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Obama calls for offshore drilling in Southeast

WASHINGTON — The Obama administration on Tuesday outlined a politically fraught plan for allowing oil and gas drilling offshore along parts of the Atlantic coast while imposing new restrictions on environmentally fragile waters off northern Alaska.

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Alliance's Hillwood Commons lands first tenant

A large title insurance, property valuation and settlement services company is the first tenant at Hillwood Commons I, an office complex at Alliance Town Center.

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Museum District: Area’s evolution creating more interaction, public spaces

Fifteen years ago if someone had shot a cannon from Fort Worth’s world-renowned museum district, nobody would have noticed, joked Lori Eklund, senior deputy director of the Amon Carter Museum of American Art. But that has changed.

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Energy Transfer Partners, Regency Energy announce $18B merger

Energy Transfer Partners LP of Dallas and Regency Energy Partners LP have entered into a definitive merger agreement.

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Fort Worth's mayor looking for new chief of staff

Jason Lamers is leaving the city after 14 years to join Burlington Northern Santa Fe.

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Transportation deal reached in Austin

CHRIS TOMLINSON,Associated Press


AUSTIN, Texas (AP) — Texas lawmakers reached a deal Friday to increase funding for roads and bridges — if voters approve a constitutional amendment in November 2014.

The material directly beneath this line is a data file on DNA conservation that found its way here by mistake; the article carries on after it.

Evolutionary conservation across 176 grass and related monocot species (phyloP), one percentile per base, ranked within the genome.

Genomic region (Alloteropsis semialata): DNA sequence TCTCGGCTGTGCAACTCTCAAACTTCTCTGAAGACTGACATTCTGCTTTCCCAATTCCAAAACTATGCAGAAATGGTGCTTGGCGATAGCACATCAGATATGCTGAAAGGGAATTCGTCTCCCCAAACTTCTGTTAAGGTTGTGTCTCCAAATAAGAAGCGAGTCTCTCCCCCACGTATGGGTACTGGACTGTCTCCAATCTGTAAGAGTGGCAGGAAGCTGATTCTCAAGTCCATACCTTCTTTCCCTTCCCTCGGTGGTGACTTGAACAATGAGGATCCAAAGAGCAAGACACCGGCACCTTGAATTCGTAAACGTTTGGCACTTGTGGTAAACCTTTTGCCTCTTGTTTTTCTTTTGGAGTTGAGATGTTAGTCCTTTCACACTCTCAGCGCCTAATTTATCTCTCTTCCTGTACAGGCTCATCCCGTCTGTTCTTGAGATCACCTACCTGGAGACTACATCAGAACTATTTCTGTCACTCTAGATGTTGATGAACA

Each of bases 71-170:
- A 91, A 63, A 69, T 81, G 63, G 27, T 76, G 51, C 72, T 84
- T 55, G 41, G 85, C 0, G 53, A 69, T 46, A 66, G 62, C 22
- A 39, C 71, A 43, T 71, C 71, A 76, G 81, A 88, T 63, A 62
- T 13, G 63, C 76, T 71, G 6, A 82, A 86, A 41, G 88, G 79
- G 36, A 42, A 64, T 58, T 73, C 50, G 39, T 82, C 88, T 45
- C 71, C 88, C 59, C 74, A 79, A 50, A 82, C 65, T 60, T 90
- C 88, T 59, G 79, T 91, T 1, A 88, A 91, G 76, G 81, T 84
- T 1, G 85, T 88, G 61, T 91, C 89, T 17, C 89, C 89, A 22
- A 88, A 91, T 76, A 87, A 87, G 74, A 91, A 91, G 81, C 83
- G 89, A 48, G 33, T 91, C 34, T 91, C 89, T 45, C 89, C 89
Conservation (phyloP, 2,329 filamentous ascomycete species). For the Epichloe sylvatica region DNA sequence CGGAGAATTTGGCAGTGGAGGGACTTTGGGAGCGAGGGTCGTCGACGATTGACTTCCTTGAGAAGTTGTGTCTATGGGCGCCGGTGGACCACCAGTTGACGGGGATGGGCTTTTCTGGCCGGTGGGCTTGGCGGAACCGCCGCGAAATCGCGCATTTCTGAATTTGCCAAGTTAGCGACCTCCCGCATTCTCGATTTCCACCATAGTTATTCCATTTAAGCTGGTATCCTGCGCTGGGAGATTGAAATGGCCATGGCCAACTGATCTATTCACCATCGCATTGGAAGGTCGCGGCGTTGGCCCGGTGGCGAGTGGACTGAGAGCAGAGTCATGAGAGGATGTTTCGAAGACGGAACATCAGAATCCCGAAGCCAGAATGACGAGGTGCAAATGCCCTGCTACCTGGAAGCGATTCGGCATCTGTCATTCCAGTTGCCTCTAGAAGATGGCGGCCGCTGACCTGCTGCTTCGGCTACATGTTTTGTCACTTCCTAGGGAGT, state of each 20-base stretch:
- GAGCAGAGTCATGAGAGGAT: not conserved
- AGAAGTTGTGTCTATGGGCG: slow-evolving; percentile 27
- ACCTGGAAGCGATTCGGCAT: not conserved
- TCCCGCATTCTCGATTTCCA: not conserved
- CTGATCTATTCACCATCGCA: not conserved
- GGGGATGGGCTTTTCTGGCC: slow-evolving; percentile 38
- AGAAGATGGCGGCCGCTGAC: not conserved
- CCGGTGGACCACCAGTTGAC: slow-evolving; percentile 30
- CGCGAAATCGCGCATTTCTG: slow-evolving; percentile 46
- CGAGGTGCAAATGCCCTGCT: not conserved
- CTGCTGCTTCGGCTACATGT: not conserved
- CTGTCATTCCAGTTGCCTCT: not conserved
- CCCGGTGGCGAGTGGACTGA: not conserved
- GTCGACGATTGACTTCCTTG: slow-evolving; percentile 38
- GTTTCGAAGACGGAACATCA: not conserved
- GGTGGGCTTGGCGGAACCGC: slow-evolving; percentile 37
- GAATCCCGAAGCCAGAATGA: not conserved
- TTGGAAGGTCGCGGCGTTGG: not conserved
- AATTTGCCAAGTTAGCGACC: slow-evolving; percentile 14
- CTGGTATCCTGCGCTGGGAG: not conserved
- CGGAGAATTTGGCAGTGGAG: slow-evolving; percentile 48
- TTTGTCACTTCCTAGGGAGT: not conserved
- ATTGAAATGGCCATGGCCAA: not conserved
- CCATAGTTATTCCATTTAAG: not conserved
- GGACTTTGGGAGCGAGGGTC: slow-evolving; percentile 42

Republican Sen. Robert Nichols, the author of the measure, said negotiators from the House and Senate had agreed to divert revenue from the Rainy Day Fund and only needed to fix a few details about how to maintain a minimum balance in it. Ultimately the Legislative Budget Board would determine what that balance should be and have authority to cut off funding for transportation if more money is needed for the fund.

Experts say Texas needs an additional $4 billion in the state budget to maintain the current road network, but the Republican majority refuses to consider raising taxes. Instead they have proposed taking an estimated $848 million in oil and gas taxes that would normally flow into the Rainy Day Fund to help pay for transportation. Nichols said the money would only be spent on non-toll roads and bridges and could not be spent to pay off debt.

But the dedication of oil and gas revenues to the fund is set out in the Texas Constitution, so in order to divert that money lawmakers must pass a constitutional amendment. That requires a two-thirds vote in both chambers and the approval of a majority of voters.

Sen. Tommy Williams, the Republican chairman of the Senate Finance Committee, said Texas residents will get to vote on the measure in 2014, after they vote on tapping the Rainy Day Fund for water projects this November.

"It's appropriate that we give voters time to look at this," he said.

Members of the House and Senate have been debating for weeks on the diversion of funds. Senate negotiators wanted a minimum balance for the Rainy Day Fund written into the state constitution, while House negotiators wanted to maintain the current flexibility for tapping it. Allowing the 10-member Legislative Budget Board to study what the minimum balance should be and to decide how to maintain it would go into law, but not the constitution, under the deal announced Friday.

The House and Senate are scheduled to meet again Monday to give final approval. The second special session of 2013 ends on Tuesday.

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